Interview with Jurgen Appelo

#Workout and Intertwingled were recently featured in Amazon’s Hot New Releases together. Being a creative networker, Jurgen Appelo suggested we interview each other. I enjoyed reading his book, wrote a review, and asked him three questions.

1. In #Workout, you explain that organizations are best understood as complex adaptive systems. I agree. But this perspective isn’t often reflected in management practices. Why do you think the perception of organizations as machines is so persistent?

My best guess is that the type of organizations, as we see them today, emerged during the industrial revolution. Revolutional change was achieved by the introduction of machines. Some people had to design the machines and work systems and other people had to operate and work in them. This created a chism between thinkers and doers, or the white collars and the blue collars. Over time, more people have moved from doing/operating to creating/thinking. But sadly, the view of the organization as a machine hasn’t changed at the same pace.

2. Your discussion of management metrics is refreshingly honest. After noting “There is no right mix of metrics that will result in an optimization of the whole; so don’t even try,” you conclude “The solution is for all individuals in the organization to have their own metrics.” Can you elaborate?

I believe measurement is simply a more precise way of observing people and their environment. Everyone needs to do this with their own eyes. Professional athletes measure themselves constantly. And they all have coaches, often assigned by sports federations (management), who assist the athletes with their self-measurement. But few sports managers and coaches would say, “Your target is this amount of points, miles, meters, or seconds. If you make it, you get a bonus; if you don’t make it, we fire you.” Because obviously, performance depends on health, the weather, the competion, the environment, and much more. When everyone does badly, you can still be the best, despite failing your targets. And vice versa.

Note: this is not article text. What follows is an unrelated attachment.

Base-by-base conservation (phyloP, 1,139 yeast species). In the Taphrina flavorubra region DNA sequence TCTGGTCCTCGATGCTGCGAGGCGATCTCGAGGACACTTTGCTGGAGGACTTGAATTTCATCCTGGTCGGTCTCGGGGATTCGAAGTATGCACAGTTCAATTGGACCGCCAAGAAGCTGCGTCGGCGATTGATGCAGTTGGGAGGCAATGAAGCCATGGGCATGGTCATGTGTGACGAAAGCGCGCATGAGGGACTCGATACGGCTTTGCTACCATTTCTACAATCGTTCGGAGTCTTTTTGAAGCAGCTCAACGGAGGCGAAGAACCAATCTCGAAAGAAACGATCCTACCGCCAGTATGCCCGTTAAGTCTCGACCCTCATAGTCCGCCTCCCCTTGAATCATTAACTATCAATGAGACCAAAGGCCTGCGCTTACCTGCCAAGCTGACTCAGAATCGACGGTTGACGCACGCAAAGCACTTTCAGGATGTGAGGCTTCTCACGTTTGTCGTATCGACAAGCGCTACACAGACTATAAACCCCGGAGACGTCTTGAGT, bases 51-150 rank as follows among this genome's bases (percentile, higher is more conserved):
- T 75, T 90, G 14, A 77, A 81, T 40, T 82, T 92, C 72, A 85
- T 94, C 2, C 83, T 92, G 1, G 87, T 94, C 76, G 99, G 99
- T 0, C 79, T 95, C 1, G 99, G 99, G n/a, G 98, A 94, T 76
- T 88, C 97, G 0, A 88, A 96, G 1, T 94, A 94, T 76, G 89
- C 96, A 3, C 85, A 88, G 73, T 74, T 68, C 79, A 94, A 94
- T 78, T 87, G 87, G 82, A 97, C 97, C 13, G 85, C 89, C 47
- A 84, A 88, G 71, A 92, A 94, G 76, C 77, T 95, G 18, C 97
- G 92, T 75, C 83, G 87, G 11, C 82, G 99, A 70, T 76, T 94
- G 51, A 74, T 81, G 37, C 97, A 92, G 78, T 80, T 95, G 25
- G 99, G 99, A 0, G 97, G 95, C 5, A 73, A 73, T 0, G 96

3. You state that “excessive greed might be the biggest problem in free markets.” Can we improve our systems of business and government to address this wicked problem?

Yes. But we’ll have to face the fact that regulation often lags years behind good practice. In legislation around the world, it is often assumed that the purpose of a business is to make money for shareholders. Fortunately, we see lots of people and movements world-wide who don’t agree with this, but they have to swim against the tide. However, the more examples we have of businesses such as Amazon, Southwest Airlines and Whole Foods Market, who successfully say, “it’s not only about shareholders,” the better the chance that law-makers will start modernizing corporate laws. We’ll have to lead by example. Politicians are usually followers, not leaders.

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